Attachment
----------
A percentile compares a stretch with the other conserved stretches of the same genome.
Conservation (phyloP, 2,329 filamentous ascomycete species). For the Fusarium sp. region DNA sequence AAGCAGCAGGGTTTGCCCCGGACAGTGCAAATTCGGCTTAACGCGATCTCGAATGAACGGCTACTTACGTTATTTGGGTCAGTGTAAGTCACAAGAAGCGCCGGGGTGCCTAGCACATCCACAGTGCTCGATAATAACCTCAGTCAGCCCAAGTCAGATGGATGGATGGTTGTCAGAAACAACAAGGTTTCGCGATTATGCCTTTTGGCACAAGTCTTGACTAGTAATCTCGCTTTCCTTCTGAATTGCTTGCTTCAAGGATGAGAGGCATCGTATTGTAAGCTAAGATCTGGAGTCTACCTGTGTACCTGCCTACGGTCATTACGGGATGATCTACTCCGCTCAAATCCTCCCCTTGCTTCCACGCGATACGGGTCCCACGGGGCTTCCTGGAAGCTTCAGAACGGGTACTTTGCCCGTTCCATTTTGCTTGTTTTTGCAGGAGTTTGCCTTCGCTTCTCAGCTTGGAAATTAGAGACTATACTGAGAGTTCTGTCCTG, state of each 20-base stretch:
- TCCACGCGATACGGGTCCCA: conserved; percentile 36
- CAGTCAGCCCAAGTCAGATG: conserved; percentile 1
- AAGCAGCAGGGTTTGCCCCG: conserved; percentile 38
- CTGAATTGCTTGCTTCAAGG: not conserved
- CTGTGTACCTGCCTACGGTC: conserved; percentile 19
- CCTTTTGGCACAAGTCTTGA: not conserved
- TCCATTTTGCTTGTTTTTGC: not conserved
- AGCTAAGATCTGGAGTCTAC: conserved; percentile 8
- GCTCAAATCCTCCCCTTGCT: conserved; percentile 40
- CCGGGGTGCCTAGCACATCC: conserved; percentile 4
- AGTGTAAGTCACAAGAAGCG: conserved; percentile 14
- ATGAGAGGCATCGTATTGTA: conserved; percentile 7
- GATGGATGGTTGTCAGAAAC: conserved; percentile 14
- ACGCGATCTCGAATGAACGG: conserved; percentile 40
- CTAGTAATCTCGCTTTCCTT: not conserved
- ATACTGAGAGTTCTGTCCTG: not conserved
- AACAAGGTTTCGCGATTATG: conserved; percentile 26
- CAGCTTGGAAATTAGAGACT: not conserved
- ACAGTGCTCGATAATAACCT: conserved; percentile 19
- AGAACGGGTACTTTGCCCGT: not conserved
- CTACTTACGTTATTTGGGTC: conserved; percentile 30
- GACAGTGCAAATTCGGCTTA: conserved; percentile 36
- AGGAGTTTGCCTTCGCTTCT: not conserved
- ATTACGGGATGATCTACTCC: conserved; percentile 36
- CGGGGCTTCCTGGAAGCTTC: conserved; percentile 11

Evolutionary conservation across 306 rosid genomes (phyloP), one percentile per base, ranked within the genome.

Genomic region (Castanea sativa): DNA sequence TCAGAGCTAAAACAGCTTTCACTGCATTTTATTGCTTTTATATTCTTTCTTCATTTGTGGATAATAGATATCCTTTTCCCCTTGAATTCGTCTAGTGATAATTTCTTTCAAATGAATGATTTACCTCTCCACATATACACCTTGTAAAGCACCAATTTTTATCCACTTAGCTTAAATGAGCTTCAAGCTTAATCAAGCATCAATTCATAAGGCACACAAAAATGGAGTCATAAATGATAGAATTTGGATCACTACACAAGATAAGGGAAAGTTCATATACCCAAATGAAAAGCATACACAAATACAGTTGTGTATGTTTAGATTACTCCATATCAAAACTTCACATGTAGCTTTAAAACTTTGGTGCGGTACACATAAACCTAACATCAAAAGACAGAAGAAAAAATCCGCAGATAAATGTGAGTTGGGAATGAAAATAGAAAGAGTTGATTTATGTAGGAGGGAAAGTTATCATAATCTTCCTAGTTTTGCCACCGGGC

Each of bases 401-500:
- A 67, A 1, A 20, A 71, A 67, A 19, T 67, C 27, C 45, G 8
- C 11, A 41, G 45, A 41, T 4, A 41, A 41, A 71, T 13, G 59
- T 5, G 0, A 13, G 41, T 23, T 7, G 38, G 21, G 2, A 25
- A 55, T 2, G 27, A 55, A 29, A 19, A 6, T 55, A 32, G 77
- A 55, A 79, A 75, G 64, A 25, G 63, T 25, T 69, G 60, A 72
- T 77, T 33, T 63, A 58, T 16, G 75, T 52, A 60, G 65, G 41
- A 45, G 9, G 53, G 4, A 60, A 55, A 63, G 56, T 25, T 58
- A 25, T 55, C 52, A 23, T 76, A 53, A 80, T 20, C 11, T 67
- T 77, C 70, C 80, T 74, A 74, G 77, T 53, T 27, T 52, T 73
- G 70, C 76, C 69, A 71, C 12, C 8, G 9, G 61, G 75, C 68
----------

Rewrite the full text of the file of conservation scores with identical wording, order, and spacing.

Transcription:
A percentile compares a stretch with the other conserved stretches of the same genome.
Conservation (phyloP, 2,329 filamentous ascomycete species). For the Fusarium sp. region DNA sequence AAGCAGCAGGGTTTGCCCCGGACAGTGCAAATTCGGCTTAACGCGATCTCGAATGAACGGCTACTTACGTTATTTGGGTCAGTGTAAGTCACAAGAAGCGCCGGGGTGCCTAGCACATCCACAGTGCTCGATAATAACCTCAGTCAGCCCAAGTCAGATGGATGGATGGTTGTCAGAAACAACAAGGTTTCGCGATTATGCCTTTTGGCACAAGTCTTGACTAGTAATCTCGCTTTCCTTCTGAATTGCTTGCTTCAAGGATGAGAGGCATCGTATTGTAAGCTAAGATCTGGAGTCTACCTGTGTACCTGCCTACGGTCATTACGGGATGATCTACTCCGCTCAAATCCTCCCCTTGCTTCCACGCGATACGGGTCCCACGGGGCTTCCTGGAAGCTTCAGAACGGGTACTTTGCCCGTTCCATTTTGCTTGTTTTTGCAGGAGTTTGCCTTCGCTTCTCAGCTTGGAAATTAGAGACTATACTGAGAGTTCTGTCCTG, state of each 20-base stretch:
- TCCACGCGATACGGGTCCCA: conserved; percentile 36
- CAGTCAGCCCAAGTCAGATG: conserved; percentile 1
- AAGCAGCAGGGTTTGCCCCG: conserved; percentile 38
- CTGAATTGCTTGCTTCAAGG: not conserved
- CTGTGTACCTGCCTACGGTC: conserved; percentile 19
- CCTTTTGGCACAAGTCTTGA: not conserved
- TCCATTTTGCTTGTTTTTGC: not conserved
- AGCTAAGATCTGGAGTCTAC: conserved; percentile 8
- GCTCAAATCCTCCCCTTGCT: conserved; percentile 40
- CCGGGGTGCCTAGCACATCC: conserved; percentile 4
- AGTGTAAGTCACAAGAAGCG: conserved; percentile 14
- ATGAGAGGCATCGTATTGTA: conserved; percentile 7
- GATGGATGGTTGTCAGAAAC: conserved; percentile 14
- ACGCGATCTCGAATGAACGG: conserved; percentile 40
- CTAGTAATCTCGCTTTCCTT: not conserved
- ATACTGAGAGTTCTGTCCTG: not conserved
- AACAAGGTTTCGCGATTATG: conserved; percentile 26
- CAGCTTGGAAATTAGAGACT: not conserved
- ACAGTGCTCGATAATAACCT: conserved; percentile 19
- AGAACGGGTACTTTGCCCGT: not conserved
- CTACTTACGTTATTTGGGTC: conserved; percentile 30
- GACAGTGCAAATTCGGCTTA: conserved; percentile 36
- AGGAGTTTGCCTTCGCTTCT: not conserved
- ATTACGGGATGATCTACTCC: conserved; percentile 36
- CGGGGCTTCCTGGAAGCTTC: conserved; percentile 11

Evolutionary conservation across 306 rosid genomes (phyloP), one percentile per base, ranked within the genome.

Genomic region (Castanea sativa): DNA sequence TCAGAGCTAAAACAGCTTTCACTGCATTTTATTGCTTTTATATTCTTTCTTCATTTGTGGATAATAGATATCCTTTTCCCCTTGAATTCGTCTAGTGATAATTTCTTTCAAATGAATGATTTACCTCTCCACATATACACCTTGTAAAGCACCAATTTTTATCCACTTAGCTTAAATGAGCTTCAAGCTTAATCAAGCATCAATTCATAAGGCACACAAAAATGGAGTCATAAATGATAGAATTTGGATCACTACACAAGATAAGGGAAAGTTCATATACCCAAATGAAAAGCATACACAAATACAGTTGTGTATGTTTAGATTACTCCATATCAAAACTTCACATGTAGCTTTAAAACTTTGGTGCGGTACACATAAACCTAACATCAAAAGACAGAAGAAAAAATCCGCAGATAAATGTGAGTTGGGAATGAAAATAGAAAGAGTTGATTTATGTAGGAGGGAAAGTTATCATAATCTTCCTAGTTTTGCCACCGGGC

Each of bases 401-500:
- A 67, A 1, A 20, A 71, A 67, A 19, T 67, C 27, C 45, G 8
- C 11, A 41, G 45, A 41, T 4, A 41, A 41, A 71, T 13, G 59
- T 5, G 0, A 13, G 41, T 23, T 7, G 38, G 21, G 2, A 25
- A 55, T 2, G 27, A 55, A 29, A 19, A 6, T 55, A 32, G 77
- A 55, A 79, A 75, G 64, A 25, G 63, T 25, T 69, G 60, A 72
- T 77, T 33, T 63, A 58, T 16, G 75, T 52, A 60, G 65, G 41
- A 45, G 9, G 53, G 4, A 60, A 55, A 63, G 56, T 25, T 58
- A 25, T 55, C 52, A 23, T 76, A 53, A 80, T 20, C 11, T 67
- T 77, C 70, C 80, T 74, A 74, G 77, T 53, T 27, T 52, T 73
- G 70, C 76, C 69, A 71, C 12, C 8, G 9, G 61, G 75, C 68